Based on what she has gathered from her residents and shared of herself Rachael finds starting conversations with her residents to be fairly easy. By simply showing an interest in their lives and activities she has developed a relationship with all of her residents. She can easily tell you one thing about each of them, and after a few weeks can easily tell you who lives in what room. When her residents have a problem they feel safe to come to her since from the first day she has demonstrated that she honestly cares about them.
There is “something” that Rachael shares with her residents that she has created over a period of time. This “something”, called rapport, is a bond or relationship shared among people established through mutual respect, trust and care. All of Rachael’s actions over the course of the semester have been intentional. However, the root of her actions is her care and concern about her residents’ well-being and her desire for them to be successful.
Rachael provides great lessons about rapport building through her example. Demonstrating that you care about your residents and know who they are and what matters to them is foundational to creating rapport. As with Rachael, you don’t have to be extremely outgoing or gregarious to get to know your residents. Being yourself and consistently showing sincere interest is what matters the most.
Taking the time to learn each resident’s name and their interest demonstrates a commitment and care. While the task may seem daunting, it is only because we often don’t make name learning an intentional activity. The brain is more than capable of learning these names, and doing so only requires some effort. Rachael consistently reviewed her roster and the names on it before check-in. When she approached residents she was sure to use their names, which not only made them feel special, but also reinforced their names.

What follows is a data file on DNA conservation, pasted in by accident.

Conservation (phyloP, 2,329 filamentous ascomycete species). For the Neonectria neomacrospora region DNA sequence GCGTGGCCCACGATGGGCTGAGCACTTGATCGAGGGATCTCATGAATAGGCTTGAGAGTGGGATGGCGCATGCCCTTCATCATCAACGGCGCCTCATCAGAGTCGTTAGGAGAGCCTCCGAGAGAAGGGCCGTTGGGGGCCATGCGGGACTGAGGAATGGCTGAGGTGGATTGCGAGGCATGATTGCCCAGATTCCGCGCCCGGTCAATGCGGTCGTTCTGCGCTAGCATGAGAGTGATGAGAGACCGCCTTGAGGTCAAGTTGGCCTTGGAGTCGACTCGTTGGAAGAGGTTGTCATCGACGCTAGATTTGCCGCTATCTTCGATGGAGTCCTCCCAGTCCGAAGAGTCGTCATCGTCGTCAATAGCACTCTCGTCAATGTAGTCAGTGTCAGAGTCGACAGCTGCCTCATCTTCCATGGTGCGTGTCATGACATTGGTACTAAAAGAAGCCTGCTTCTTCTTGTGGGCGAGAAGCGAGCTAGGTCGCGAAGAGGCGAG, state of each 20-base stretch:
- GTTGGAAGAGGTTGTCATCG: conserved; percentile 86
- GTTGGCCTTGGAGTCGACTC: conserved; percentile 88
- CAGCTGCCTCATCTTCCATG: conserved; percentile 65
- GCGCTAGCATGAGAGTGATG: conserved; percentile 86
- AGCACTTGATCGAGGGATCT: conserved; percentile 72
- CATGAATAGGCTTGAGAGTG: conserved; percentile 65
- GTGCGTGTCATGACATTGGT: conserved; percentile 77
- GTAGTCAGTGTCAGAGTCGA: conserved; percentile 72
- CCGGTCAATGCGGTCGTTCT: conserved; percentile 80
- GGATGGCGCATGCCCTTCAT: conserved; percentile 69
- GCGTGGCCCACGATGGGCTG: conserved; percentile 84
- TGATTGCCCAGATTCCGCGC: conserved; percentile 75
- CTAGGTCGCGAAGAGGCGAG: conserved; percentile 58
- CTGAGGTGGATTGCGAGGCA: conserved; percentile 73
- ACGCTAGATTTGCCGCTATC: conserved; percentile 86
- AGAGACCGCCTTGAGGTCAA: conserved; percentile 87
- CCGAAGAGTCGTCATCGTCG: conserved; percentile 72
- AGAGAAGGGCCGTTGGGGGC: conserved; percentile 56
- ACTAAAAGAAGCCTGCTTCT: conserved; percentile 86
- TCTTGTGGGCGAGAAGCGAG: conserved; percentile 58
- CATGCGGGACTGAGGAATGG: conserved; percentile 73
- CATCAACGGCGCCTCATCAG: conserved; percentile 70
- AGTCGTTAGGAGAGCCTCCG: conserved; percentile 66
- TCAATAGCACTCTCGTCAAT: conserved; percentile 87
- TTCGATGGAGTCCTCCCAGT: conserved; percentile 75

Everyone has an interest in something even if that interest is simply hanging out. Giving residents an opportunity to share their hobbies is easy if you simply ask them. A question such as, “Hey, I noticed the instrument case in your corner, what do you play?” can easily generate a conversation. Once you find out your resident plays in the marching band you can be sure to watch for her when you attend the next game. Afterwards, you can tell her you enjoyed the half-time show and that you saw her on the field. Simply conveying the message that each resident matters to you will not only strengthen their connections to you, but will role model the behavior you want to see happen with others as well.
There are many benefits to having a community that not only has rapport with the RA, but also among residents. Residents who share rapport feel like they are important to both the RA and to each other. They are more likely to be actively involved within the community. In addition, they are more likely to stay within the community, and also stay in school and be academically successful and engaged with learning. These are the students who will run into their RA in ten years and tell them how much they enjoyed living on the floor.
Having a community that has rapport does not guarantee or even imply utopia. However, conflicts or more easily resolved and behavior tends to be more positive when there is good rapport. When residents respect a RA that shows authentic concern for them they are likely to return the sentiment with kindness and respect as well. This often leads to communities that work towards governing themselves by setting community standards and holding each other accountable to these standards without the need for involving the RA for minor conflicts.
Rachael invested a great deal of time, energy and effort to build rapport with her residents. Her actions, while motivated by her desire to be a good RA who knows and serves her community, required courage along with intentional and consistent actions over a period of time. Such a strong community cannot happen overnight. In fact, a RA is always working on building rapport with and among residents, and a strong and vibrant community becomes that way through rapport. Once in place such a community can withstand the challenges that come with communal living. Even though the initial investment may seem hefty, the benefit for residents will be absolutely phenomenal and pay dividends long after check-out.
Submitted by Tom Segar, Director of Multicultural Student Affairs and Disability Support Services, Shepherd University